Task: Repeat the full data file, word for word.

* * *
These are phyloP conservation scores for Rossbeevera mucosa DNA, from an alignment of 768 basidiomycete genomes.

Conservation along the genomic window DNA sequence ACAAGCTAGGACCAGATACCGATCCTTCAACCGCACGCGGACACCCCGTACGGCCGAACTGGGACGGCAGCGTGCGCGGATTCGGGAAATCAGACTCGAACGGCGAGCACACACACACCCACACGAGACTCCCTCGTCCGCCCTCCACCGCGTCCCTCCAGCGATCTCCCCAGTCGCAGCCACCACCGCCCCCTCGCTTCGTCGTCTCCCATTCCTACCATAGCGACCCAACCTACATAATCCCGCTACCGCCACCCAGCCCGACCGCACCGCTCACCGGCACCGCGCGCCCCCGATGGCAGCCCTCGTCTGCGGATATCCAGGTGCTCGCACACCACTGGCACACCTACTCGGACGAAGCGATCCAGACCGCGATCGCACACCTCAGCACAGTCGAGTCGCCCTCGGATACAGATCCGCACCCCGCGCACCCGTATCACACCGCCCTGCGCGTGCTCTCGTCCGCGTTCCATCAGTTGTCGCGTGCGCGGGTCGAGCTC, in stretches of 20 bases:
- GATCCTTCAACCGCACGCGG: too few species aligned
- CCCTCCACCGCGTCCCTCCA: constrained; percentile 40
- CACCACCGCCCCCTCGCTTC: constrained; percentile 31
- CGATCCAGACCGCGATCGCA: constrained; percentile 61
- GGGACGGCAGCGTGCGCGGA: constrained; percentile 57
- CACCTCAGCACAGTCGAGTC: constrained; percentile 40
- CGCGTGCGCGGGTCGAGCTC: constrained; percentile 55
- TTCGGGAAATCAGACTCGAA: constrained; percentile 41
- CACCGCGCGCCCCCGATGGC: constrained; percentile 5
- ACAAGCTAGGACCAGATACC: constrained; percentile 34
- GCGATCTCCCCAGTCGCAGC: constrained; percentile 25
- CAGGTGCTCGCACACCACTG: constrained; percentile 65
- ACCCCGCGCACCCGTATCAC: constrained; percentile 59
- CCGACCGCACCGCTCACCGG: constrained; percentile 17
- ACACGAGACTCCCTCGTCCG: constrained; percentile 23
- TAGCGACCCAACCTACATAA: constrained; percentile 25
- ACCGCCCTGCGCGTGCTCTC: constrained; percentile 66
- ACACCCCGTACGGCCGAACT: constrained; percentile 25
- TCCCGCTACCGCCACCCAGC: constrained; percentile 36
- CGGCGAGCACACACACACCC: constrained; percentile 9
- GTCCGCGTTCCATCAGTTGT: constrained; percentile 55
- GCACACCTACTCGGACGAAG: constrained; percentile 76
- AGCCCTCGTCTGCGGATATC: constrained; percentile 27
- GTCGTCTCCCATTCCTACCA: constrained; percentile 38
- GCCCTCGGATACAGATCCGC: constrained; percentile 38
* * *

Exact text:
These are phyloP conservation scores for Rossbeevera mucosa DNA, from an alignment of 768 basidiomycete genomes.

Conservation along the genomic window DNA sequence ACAAGCTAGGACCAGATACCGATCCTTCAACCGCACGCGGACACCCCGTACGGCCGAACTGGGACGGCAGCGTGCGCGGATTCGGGAAATCAGACTCGAACGGCGAGCACACACACACCCACACGAGACTCCCTCGTCCGCCCTCCACCGCGTCCCTCCAGCGATCTCCCCAGTCGCAGCCACCACCGCCCCCTCGCTTCGTCGTCTCCCATTCCTACCATAGCGACCCAACCTACATAATCCCGCTACCGCCACCCAGCCCGACCGCACCGCTCACCGGCACCGCGCGCCCCCGATGGCAGCCCTCGTCTGCGGATATCCAGGTGCTCGCACACCACTGGCACACCTACTCGGACGAAGCGATCCAGACCGCGATCGCACACCTCAGCACAGTCGAGTCGCCCTCGGATACAGATCCGCACCCCGCGCACCCGTATCACACCGCCCTGCGCGTGCTCTCGTCCGCGTTCCATCAGTTGTCGCGTGCGCGGGTCGAGCTC, in stretches of 20 bases:
- GATCCTTCAACCGCACGCGG: too few species aligned
- CCCTCCACCGCGTCCCTCCA: constrained; percentile 40
- CACCACCGCCCCCTCGCTTC: constrained; percentile 31
- CGATCCAGACCGCGATCGCA: constrained; percentile 61
- GGGACGGCAGCGTGCGCGGA: constrained; percentile 57
- CACCTCAGCACAGTCGAGTC: constrained; percentile 40
- CGCGTGCGCGGGTCGAGCTC: constrained; percentile 55
- TTCGGGAAATCAGACTCGAA: constrained; percentile 41
- CACCGCGCGCCCCCGATGGC: constrained; percentile 5
- ACAAGCTAGGACCAGATACC: constrained; percentile 34
- GCGATCTCCCCAGTCGCAGC: constrained; percentile 25
- CAGGTGCTCGCACACCACTG: constrained; percentile 65
- ACCCCGCGCACCCGTATCAC: constrained; percentile 59
- CCGACCGCACCGCTCACCGG: constrained; percentile 17
- ACACGAGACTCCCTCGTCCG: constrained; percentile 23
- TAGCGACCCAACCTACATAA: constrained; percentile 25
- ACCGCCCTGCGCGTGCTCTC: constrained; percentile 66
- ACACCCCGTACGGCCGAACT: constrained; percentile 25
- TCCCGCTACCGCCACCCAGC: constrained; percentile 36
- CGGCGAGCACACACACACCC: constrained; percentile 9
- GTCCGCGTTCCATCAGTTGT: constrained; percentile 55
- GCACACCTACTCGGACGAAG: constrained; percentile 76
- AGCCCTCGTCTGCGGATATC: constrained; percentile 27
- GTCGTCTCCCATTCCTACCA: constrained; percentile 38
- GCCCTCGGATACAGATCCGC: constrained; percentile 38